ISPConfig and Nginx problem: Error 24 Too many files

Discussion in 'General' started by F4lcon, Dec 21, 2015.

  1. F4lcon

    F4lcon New Member

    I have latest Ispconfig and Nginx running on Debian Jessie. Ispconfig handles hundreds of domains, but now there is a problem with newly created domain, Ispconfig tries to create correct vhost file, but it ends up with vhost.err. It creates standalone vhost file, but there is only information "nginx did not start after modifying this vhost file". Content of vhost file is stored inside vhost.err file and nginx error log file contain the following:
    2015/12/21 08:21:11 [emerg] 6510#0: socket() [::]:80 failed (24: Too many open files)
    2015/12/21 08:21:13 [alert] 6526#0: socketpair() failed while spawning "worker process" (24: Too many open files)

    I searched about Nginx error 24: Too many files and tried to increase:
    • the ulimit hard and soft value in /etc/security/limits.conf
    • add "session required" in /etc/pam.d/common-session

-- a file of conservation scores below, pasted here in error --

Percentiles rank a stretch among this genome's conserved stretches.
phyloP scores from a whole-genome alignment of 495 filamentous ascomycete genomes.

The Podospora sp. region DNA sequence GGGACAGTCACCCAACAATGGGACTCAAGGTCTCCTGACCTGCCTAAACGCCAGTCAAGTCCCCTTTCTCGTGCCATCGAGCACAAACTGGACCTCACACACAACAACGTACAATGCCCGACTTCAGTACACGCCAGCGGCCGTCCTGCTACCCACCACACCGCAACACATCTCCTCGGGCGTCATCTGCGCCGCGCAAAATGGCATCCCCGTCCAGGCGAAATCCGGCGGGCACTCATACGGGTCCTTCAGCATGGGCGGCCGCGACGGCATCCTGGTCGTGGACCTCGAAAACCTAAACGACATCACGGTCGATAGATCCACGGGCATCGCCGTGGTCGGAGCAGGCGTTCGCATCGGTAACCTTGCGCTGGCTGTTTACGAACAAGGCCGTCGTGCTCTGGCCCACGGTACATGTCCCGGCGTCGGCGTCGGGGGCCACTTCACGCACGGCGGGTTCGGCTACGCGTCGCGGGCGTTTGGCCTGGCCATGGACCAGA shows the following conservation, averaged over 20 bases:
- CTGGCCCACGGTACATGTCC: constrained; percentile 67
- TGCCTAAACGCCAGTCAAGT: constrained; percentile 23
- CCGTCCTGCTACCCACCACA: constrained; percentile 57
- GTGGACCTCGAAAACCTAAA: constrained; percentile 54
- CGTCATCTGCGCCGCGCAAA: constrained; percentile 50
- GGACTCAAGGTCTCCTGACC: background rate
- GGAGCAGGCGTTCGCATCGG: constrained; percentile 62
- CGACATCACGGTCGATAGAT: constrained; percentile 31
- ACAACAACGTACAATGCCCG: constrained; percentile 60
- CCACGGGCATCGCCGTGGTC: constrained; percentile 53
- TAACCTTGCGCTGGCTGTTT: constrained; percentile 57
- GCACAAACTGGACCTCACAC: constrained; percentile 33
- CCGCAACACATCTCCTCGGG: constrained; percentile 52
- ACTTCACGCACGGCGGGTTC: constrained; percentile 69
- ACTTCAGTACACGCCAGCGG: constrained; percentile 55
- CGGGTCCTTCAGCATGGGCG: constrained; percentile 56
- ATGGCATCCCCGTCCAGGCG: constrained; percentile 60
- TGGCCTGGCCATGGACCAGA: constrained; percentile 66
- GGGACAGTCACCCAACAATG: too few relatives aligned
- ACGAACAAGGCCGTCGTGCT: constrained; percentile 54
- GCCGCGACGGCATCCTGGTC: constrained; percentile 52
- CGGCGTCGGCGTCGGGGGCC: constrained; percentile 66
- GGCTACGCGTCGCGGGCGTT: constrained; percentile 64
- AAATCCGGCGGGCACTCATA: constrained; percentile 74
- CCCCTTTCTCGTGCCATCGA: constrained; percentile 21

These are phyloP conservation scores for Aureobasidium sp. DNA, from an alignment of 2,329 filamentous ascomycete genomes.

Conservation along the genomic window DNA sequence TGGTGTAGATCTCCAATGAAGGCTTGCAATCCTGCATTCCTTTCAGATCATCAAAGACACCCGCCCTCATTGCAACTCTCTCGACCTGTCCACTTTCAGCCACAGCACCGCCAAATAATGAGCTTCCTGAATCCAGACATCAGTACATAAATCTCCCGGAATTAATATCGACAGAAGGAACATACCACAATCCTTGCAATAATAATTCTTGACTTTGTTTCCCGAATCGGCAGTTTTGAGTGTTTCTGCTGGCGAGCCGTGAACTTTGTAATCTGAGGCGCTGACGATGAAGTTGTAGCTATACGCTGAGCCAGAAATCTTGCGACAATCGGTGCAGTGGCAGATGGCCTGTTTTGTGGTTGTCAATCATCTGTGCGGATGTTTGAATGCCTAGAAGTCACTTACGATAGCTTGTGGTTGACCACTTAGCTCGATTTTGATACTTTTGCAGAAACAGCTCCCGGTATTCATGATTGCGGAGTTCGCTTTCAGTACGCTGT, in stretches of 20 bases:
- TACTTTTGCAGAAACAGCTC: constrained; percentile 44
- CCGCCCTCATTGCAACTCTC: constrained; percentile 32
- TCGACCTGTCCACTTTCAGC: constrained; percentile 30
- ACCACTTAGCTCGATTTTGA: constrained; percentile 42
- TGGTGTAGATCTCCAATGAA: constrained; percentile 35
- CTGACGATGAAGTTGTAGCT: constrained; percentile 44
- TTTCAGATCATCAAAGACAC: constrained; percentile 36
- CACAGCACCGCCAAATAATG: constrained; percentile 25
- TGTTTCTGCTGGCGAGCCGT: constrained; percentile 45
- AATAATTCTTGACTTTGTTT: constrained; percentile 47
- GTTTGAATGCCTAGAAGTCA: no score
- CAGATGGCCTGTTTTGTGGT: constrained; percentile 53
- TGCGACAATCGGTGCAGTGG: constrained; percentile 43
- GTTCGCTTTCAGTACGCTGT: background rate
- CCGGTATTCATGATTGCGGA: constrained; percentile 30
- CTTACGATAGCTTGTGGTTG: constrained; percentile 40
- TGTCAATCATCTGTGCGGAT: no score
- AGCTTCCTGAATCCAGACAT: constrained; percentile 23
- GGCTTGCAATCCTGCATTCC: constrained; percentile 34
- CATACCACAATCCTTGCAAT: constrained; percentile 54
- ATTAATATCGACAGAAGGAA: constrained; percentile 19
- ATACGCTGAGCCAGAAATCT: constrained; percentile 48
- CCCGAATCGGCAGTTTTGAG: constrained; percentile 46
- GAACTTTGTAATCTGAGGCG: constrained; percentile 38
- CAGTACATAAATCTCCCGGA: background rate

• increase "worker_rlimit_nofile" in nginx.conf
    • set "fs.file-max" in /etc/sysctl.conf
    • set "ULIMIT=-n 100000" in /etc/default/nginx

    But after server reboot the situation is still the same as before. When I try to manually rename vhost.err to correct vhost file, nginx will refuse to run with the same error 24.
    Any help would be much appreciated. Thank you!
  2. lnxgs

    lnxgs Member

    Are you sure you modified the limits of the user who runs the web server and the spawing process?
  3. F4lcon

    F4lcon New Member

    I modified the limits for all users with wildcard *
    Anyway I found temporarily solution worked for me by disabling access and error logs for vhosts. It means two files per one vhost, Nginx operates with ca. 500 vhosts, so there are opened ca. 1000 log files. I know this is not perfect solution but at least it's working fine now. Any idea?
  4. lnxgs

    lnxgs Member

    500 virtual hosts are a quite big number, you probabily have 1000 log files, at least 1000 of open mysql files...
    If you use Apache you can use piped logs, which let you overcome such limits, because it pipes the logs to another process, rather than directly to a file.
    As far I know, nginx has no such feature.


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